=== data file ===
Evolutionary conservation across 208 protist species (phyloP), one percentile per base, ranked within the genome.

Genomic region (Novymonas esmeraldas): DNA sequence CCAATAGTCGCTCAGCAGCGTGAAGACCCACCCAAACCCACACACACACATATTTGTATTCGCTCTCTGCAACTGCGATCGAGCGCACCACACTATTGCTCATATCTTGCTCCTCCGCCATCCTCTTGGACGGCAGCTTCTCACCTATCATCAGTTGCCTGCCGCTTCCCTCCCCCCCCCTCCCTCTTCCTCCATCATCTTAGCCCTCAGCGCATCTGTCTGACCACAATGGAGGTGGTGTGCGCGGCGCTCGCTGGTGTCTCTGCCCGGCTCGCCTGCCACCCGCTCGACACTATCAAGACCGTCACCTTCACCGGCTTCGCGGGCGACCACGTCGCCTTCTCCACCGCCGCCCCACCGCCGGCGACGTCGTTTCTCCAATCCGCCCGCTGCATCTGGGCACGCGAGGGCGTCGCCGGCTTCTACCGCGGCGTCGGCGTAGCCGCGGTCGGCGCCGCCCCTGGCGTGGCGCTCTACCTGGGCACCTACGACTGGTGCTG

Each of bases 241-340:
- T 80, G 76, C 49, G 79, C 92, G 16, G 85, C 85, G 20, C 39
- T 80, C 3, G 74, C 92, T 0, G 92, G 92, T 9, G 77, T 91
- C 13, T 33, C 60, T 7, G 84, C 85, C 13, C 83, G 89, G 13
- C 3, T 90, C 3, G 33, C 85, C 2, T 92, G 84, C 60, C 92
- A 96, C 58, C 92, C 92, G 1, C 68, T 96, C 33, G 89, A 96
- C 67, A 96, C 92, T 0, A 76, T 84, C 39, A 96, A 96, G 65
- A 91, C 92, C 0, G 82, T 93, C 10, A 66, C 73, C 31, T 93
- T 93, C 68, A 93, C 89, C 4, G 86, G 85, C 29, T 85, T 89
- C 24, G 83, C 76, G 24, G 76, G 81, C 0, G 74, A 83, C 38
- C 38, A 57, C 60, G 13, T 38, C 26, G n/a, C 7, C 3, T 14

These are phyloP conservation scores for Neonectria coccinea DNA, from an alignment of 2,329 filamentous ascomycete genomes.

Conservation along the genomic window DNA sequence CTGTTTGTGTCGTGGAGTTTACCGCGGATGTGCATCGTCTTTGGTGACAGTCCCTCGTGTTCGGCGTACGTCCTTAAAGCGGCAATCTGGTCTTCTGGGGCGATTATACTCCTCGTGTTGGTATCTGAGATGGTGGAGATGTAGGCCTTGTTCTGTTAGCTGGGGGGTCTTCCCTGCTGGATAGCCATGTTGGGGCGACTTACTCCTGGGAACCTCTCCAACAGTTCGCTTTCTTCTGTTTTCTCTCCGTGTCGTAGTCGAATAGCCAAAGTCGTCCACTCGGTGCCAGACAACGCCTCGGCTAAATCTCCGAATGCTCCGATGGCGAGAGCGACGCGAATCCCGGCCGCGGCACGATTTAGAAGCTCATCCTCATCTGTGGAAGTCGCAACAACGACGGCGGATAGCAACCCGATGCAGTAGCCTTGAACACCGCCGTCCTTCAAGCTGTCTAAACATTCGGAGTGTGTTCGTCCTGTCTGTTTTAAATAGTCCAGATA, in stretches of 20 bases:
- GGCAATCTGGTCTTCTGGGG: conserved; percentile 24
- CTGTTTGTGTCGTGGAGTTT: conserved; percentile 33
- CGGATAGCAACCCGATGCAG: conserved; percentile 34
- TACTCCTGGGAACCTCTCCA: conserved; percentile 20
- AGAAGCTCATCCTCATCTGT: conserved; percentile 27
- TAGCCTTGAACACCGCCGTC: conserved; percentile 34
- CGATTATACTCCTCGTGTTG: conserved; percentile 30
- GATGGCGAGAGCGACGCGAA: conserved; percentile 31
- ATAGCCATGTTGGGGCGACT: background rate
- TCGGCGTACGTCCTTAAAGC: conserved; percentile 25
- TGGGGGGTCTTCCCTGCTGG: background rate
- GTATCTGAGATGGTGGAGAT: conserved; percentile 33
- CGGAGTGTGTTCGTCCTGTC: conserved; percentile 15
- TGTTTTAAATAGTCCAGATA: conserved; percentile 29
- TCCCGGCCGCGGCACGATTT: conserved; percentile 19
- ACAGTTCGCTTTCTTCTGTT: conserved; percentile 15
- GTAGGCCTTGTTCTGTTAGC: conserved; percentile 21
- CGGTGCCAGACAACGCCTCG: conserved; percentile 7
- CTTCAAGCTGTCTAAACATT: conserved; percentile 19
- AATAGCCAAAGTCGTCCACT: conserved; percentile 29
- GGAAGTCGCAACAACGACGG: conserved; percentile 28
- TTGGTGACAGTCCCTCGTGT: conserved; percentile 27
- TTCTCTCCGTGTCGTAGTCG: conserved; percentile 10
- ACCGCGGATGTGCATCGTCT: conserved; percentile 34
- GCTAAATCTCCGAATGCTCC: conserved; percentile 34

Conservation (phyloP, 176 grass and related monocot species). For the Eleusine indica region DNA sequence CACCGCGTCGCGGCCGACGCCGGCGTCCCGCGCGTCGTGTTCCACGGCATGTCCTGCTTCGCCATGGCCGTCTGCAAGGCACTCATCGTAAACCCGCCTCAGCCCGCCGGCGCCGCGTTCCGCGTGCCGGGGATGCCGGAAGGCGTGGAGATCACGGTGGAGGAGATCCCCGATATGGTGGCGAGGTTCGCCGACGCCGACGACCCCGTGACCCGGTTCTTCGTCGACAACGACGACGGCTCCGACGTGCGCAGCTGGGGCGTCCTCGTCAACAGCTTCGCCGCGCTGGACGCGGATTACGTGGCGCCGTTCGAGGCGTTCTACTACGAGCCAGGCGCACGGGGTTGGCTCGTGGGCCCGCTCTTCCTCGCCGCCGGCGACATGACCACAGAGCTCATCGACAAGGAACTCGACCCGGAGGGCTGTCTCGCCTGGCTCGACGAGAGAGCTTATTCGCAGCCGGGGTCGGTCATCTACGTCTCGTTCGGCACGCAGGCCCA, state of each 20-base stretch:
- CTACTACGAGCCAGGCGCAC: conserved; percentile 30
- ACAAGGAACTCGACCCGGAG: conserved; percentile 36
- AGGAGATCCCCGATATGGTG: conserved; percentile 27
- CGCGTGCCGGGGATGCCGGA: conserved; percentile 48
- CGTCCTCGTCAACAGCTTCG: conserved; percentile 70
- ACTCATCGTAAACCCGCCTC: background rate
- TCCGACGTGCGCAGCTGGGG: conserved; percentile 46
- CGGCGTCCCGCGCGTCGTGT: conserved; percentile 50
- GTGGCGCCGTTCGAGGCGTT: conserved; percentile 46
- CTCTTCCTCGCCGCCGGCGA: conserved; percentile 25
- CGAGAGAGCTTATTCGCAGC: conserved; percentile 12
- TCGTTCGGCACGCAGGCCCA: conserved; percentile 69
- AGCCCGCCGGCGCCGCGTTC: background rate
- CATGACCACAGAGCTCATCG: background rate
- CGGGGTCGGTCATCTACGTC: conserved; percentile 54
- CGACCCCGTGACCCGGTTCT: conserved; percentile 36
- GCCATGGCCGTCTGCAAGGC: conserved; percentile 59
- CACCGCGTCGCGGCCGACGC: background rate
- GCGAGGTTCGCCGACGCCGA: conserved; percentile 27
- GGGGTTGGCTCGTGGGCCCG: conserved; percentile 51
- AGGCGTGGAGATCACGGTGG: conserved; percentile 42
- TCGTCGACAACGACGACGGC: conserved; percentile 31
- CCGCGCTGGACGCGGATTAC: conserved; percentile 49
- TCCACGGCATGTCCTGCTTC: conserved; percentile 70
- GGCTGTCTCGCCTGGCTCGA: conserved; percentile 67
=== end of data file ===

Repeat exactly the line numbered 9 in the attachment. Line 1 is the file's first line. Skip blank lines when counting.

- C 67, A 96, C 92, T 0, A 76, T 84, C 39, A 96, A 96, G 65